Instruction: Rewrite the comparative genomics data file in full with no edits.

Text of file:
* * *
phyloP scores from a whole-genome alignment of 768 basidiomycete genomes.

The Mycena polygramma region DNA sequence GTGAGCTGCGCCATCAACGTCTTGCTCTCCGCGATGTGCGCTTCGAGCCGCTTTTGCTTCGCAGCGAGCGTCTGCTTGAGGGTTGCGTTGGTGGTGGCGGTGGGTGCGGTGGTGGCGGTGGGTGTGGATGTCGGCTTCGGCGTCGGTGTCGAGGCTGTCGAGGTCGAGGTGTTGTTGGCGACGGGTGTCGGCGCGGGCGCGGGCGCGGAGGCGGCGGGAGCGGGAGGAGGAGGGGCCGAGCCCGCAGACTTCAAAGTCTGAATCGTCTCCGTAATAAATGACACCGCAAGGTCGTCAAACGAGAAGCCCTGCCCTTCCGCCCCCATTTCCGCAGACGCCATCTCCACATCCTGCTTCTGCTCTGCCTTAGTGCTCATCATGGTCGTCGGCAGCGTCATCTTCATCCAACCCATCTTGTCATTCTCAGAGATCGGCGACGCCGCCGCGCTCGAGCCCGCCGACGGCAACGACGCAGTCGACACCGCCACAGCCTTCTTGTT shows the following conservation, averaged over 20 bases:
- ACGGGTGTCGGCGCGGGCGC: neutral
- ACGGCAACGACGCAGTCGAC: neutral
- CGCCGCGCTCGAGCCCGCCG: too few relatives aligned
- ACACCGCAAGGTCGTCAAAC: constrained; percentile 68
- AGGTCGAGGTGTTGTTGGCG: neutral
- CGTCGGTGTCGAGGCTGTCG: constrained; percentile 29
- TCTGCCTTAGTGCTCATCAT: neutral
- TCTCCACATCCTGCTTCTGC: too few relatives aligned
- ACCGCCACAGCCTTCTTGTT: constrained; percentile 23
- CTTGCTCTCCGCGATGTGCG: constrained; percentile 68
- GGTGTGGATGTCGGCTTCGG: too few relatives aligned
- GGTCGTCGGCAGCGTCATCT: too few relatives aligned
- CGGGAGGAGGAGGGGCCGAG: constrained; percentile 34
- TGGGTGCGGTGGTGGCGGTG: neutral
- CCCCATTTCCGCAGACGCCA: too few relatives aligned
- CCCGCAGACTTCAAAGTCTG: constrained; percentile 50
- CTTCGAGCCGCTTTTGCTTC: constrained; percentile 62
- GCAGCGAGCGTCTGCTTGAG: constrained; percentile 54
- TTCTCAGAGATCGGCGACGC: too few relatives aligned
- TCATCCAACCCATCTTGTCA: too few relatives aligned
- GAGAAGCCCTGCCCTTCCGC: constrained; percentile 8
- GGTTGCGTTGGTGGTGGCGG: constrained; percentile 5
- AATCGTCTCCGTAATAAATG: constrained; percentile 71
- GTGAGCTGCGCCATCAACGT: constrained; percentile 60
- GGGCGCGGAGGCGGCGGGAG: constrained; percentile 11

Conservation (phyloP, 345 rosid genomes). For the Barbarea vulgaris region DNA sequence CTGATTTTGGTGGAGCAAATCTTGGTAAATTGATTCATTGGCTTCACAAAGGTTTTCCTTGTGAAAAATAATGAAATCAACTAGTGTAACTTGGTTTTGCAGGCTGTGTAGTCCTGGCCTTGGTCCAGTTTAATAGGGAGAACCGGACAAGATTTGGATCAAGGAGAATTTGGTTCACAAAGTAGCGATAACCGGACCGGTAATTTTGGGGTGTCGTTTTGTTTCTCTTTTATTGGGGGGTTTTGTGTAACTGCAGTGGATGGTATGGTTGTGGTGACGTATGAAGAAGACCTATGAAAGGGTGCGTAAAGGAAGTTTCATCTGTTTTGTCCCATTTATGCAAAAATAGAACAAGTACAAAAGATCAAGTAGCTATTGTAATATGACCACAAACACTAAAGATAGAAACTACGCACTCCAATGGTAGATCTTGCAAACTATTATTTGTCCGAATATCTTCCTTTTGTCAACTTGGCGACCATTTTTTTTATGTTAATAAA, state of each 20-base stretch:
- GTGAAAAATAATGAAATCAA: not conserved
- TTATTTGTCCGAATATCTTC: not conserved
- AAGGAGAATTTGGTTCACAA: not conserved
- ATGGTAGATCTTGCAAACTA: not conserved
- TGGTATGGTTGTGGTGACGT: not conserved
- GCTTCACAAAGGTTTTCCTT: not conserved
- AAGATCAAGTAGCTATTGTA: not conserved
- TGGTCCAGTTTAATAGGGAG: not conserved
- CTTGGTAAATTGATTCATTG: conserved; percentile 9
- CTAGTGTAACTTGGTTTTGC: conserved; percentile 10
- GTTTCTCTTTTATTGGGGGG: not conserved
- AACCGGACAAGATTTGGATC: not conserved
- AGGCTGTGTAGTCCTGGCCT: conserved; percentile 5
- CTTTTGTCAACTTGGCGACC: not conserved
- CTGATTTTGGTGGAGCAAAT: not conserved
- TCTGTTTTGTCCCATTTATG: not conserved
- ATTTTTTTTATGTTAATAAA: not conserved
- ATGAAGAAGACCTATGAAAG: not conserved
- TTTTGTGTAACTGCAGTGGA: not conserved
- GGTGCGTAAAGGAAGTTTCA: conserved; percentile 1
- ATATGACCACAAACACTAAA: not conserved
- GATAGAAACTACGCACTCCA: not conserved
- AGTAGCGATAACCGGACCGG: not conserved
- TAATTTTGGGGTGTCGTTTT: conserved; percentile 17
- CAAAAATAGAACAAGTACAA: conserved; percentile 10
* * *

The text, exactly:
phyloP scores from a whole-genome alignment of 768 basidiomycete genomes.

The Mycena polygramma region DNA sequence GTGAGCTGCGCCATCAACGTCTTGCTCTCCGCGATGTGCGCTTCGAGCCGCTTTTGCTTCGCAGCGAGCGTCTGCTTGAGGGTTGCGTTGGTGGTGGCGGTGGGTGCGGTGGTGGCGGTGGGTGTGGATGTCGGCTTCGGCGTCGGTGTCGAGGCTGTCGAGGTCGAGGTGTTGTTGGCGACGGGTGTCGGCGCGGGCGCGGGCGCGGAGGCGGCGGGAGCGGGAGGAGGAGGGGCCGAGCCCGCAGACTTCAAAGTCTGAATCGTCTCCGTAATAAATGACACCGCAAGGTCGTCAAACGAGAAGCCCTGCCCTTCCGCCCCCATTTCCGCAGACGCCATCTCCACATCCTGCTTCTGCTCTGCCTTAGTGCTCATCATGGTCGTCGGCAGCGTCATCTTCATCCAACCCATCTTGTCATTCTCAGAGATCGGCGACGCCGCCGCGCTCGAGCCCGCCGACGGCAACGACGCAGTCGACACCGCCACAGCCTTCTTGTT shows the following conservation, averaged over 20 bases:
- ACGGGTGTCGGCGCGGGCGC: neutral
- ACGGCAACGACGCAGTCGAC: neutral
- CGCCGCGCTCGAGCCCGCCG: too few relatives aligned
- ACACCGCAAGGTCGTCAAAC: constrained; percentile 68
- AGGTCGAGGTGTTGTTGGCG: neutral
- CGTCGGTGTCGAGGCTGTCG: constrained; percentile 29
- TCTGCCTTAGTGCTCATCAT: neutral
- TCTCCACATCCTGCTTCTGC: too few relatives aligned
- ACCGCCACAGCCTTCTTGTT: constrained; percentile 23
- CTTGCTCTCCGCGATGTGCG: constrained; percentile 68
- GGTGTGGATGTCGGCTTCGG: too few relatives aligned
- GGTCGTCGGCAGCGTCATCT: too few relatives aligned
- CGGGAGGAGGAGGGGCCGAG: constrained; percentile 34
- TGGGTGCGGTGGTGGCGGTG: neutral
- CCCCATTTCCGCAGACGCCA: too few relatives aligned
- CCCGCAGACTTCAAAGTCTG: constrained; percentile 50
- CTTCGAGCCGCTTTTGCTTC: constrained; percentile 62
- GCAGCGAGCGTCTGCTTGAG: constrained; percentile 54
- TTCTCAGAGATCGGCGACGC: too few relatives aligned
- TCATCCAACCCATCTTGTCA: too few relatives aligned
- GAGAAGCCCTGCCCTTCCGC: constrained; percentile 8
- GGTTGCGTTGGTGGTGGCGG: constrained; percentile 5
- AATCGTCTCCGTAATAAATG: constrained; percentile 71
- GTGAGCTGCGCCATCAACGT: constrained; percentile 60
- GGGCGCGGAGGCGGCGGGAG: constrained; percentile 11

Conservation (phyloP, 345 rosid genomes). For the Barbarea vulgaris region DNA sequence CTGATTTTGGTGGAGCAAATCTTGGTAAATTGATTCATTGGCTTCACAAAGGTTTTCCTTGTGAAAAATAATGAAATCAACTAGTGTAACTTGGTTTTGCAGGCTGTGTAGTCCTGGCCTTGGTCCAGTTTAATAGGGAGAACCGGACAAGATTTGGATCAAGGAGAATTTGGTTCACAAAGTAGCGATAACCGGACCGGTAATTTTGGGGTGTCGTTTTGTTTCTCTTTTATTGGGGGGTTTTGTGTAACTGCAGTGGATGGTATGGTTGTGGTGACGTATGAAGAAGACCTATGAAAGGGTGCGTAAAGGAAGTTTCATCTGTTTTGTCCCATTTATGCAAAAATAGAACAAGTACAAAAGATCAAGTAGCTATTGTAATATGACCACAAACACTAAAGATAGAAACTACGCACTCCAATGGTAGATCTTGCAAACTATTATTTGTCCGAATATCTTCCTTTTGTCAACTTGGCGACCATTTTTTTTATGTTAATAAA, state of each 20-base stretch:
- GTGAAAAATAATGAAATCAA: not conserved
- TTATTTGTCCGAATATCTTC: not conserved
- AAGGAGAATTTGGTTCACAA: not conserved
- ATGGTAGATCTTGCAAACTA: not conserved
- TGGTATGGTTGTGGTGACGT: not conserved
- GCTTCACAAAGGTTTTCCTT: not conserved
- AAGATCAAGTAGCTATTGTA: not conserved
- TGGTCCAGTTTAATAGGGAG: not conserved
- CTTGGTAAATTGATTCATTG: conserved; percentile 9
- CTAGTGTAACTTGGTTTTGC: conserved; percentile 10
- GTTTCTCTTTTATTGGGGGG: not conserved
- AACCGGACAAGATTTGGATC: not conserved
- AGGCTGTGTAGTCCTGGCCT: conserved; percentile 5
- CTTTTGTCAACTTGGCGACC: not conserved
- CTGATTTTGGTGGAGCAAAT: not conserved
- TCTGTTTTGTCCCATTTATG: not conserved
- ATTTTTTTTATGTTAATAAA: not conserved
- ATGAAGAAGACCTATGAAAG: not conserved
- TTTTGTGTAACTGCAGTGGA: not conserved
- GGTGCGTAAAGGAAGTTTCA: conserved; percentile 1
- ATATGACCACAAACACTAAA: not conserved
- GATAGAAACTACGCACTCCA: not conserved
- AGTAGCGATAACCGGACCGG: not conserved
- TAATTTTGGGGTGTCGTTTT: conserved; percentile 17
- CAAAAATAGAACAAGTACAA: conserved; percentile 10